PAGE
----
CNBC's "The Profit" host Marcus Lemonis previews tonight's show which helps a married couple with their failing gym.» Read More
Jeremy Verba, eHarmony CEO, explains how his online dating company's latest application works, and what it does to help the company.
One million divorces occur in the U.S. each year, which means 2 million divorced people are added to the divorced pool annually. It's a huge population of people in need of many services -- lawyers, therapists, financial advisors, movers and childcare. Businesses are now beginning to think about marketing such services directly to this large but underserved segment of the population.
Half of marriages end in divorce, and as many as 67 percent of second marriages, and 74 percent of third marriages also fail, reports CNBC's Brian Shactman.
Every year in the United States, there are one million divorces. The need for everything — from lawyers to therapists to movers — is astounding.
What follows is a list of the wives of 10 athletes who’ve made names for themselves as columnists, models, designers and more.
Lawyers say Facebook is becoming a growing factor in divorce cases and according to a UK survey, more than a third of divorce filings in 2011 contained the word "Facebook." The "Power Lunch" crew discusses Facebook's latest trading performance, with Neil Weinberg, American Banker editor-in-chief.
The speculation about who gets what in the Facebook marriage reflects a common problem in any marriage of (financial) unequals. Experts give views on Zuck's pre-IPO nups.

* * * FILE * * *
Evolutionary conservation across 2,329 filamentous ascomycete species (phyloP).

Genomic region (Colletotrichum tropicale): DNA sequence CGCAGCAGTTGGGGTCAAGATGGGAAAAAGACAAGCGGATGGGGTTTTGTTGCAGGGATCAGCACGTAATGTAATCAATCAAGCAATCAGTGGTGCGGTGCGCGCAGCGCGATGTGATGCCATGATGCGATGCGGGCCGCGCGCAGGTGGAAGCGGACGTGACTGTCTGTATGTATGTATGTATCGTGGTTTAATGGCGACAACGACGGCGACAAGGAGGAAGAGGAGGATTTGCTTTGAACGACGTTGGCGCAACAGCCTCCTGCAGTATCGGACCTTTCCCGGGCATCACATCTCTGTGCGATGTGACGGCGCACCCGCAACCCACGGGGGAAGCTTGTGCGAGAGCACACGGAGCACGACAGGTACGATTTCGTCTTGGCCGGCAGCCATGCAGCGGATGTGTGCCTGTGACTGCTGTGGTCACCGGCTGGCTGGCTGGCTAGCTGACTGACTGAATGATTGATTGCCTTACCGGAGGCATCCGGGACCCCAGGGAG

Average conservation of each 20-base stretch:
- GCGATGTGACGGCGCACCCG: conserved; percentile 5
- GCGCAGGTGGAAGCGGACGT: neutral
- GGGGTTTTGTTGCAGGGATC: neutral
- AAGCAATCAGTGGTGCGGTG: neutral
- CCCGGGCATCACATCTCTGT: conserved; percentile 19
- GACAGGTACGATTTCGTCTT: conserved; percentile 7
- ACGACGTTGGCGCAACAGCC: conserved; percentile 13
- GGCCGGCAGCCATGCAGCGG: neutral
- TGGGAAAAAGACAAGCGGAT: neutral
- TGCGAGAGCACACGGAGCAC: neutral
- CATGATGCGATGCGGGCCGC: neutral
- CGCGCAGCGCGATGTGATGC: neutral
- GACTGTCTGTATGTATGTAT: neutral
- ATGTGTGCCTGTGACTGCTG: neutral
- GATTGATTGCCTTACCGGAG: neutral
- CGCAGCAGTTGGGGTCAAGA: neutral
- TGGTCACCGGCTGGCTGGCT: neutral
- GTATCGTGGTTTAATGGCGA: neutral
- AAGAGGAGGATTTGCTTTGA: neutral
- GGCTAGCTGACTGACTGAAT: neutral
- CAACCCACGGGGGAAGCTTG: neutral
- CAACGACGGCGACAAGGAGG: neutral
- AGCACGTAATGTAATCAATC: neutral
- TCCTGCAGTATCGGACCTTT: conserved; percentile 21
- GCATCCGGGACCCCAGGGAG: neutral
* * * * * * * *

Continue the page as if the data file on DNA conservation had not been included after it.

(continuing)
Donald Trump, Trump Organization chairman & president, sounds off on whether Facebook's Mark Zuckerberg will obtain a prenuptial agreement if he marries his girlfriend, with the "Squawk Box" crew.
CNBC's John Harwood reports President Obama says same-sex couples should be able to get married in an interview with ABC News' Robin Roberts.
Divorce. Your world is falling apart emotionally and financially. Even if you saw it coming, you were unaware of the financial ramifications. Here are 10 tips to avoid unnecessary financial hardships during a breakup.
That little bundle of joy is going to require a wad of cash. The cost of raising a child from birth to age 17 has surged 25 percent over the last 10 years.
Chances are your standard of living will drop after you split, and your might never recover — unless you get remarried.
Marriage is full of financial surprises, and, for those considering it these days, there's a new one — married couples are nearly six times as likely than single taxpayers to trigger the AMT.
Marriage and divorce. When it comes to the convergence of emotion and money, those two events not only define our quality of life but also our standard of living. For this and other reasons, we decided to focus our 2012 edition of "Life Changes" on marriage and divorce — and money.
Not only are people getting better at picking the right partner, couples are also becoming increasingly comfortable with the ebb and flow of incomes in their relationships.
If you think providing for your children after divorce is basically about diapers, dentistry and diplomas, you're in for a life of surprises. Consider everything and work them out to avoid explosive issues down the road.
If you're short on time and patience, it might be worth the money, but if you're the decisive type you can go it alone and find almost everything you need through the Internet.
"Look for a lawyer the same way you would look for a surgeon — as if your life depended on it,” says a New York attorney who has handled some high-profile cases.
After a steady stream of criticism since the financial crisis, Goldman Sachs is trying to burnish its image, the New York Times reports.
One of the latest trends in divorce is something called "speed divorcing." It's a lot like speed dating only with break-ups, not hook-ups. Seriously, who has time for the long version?!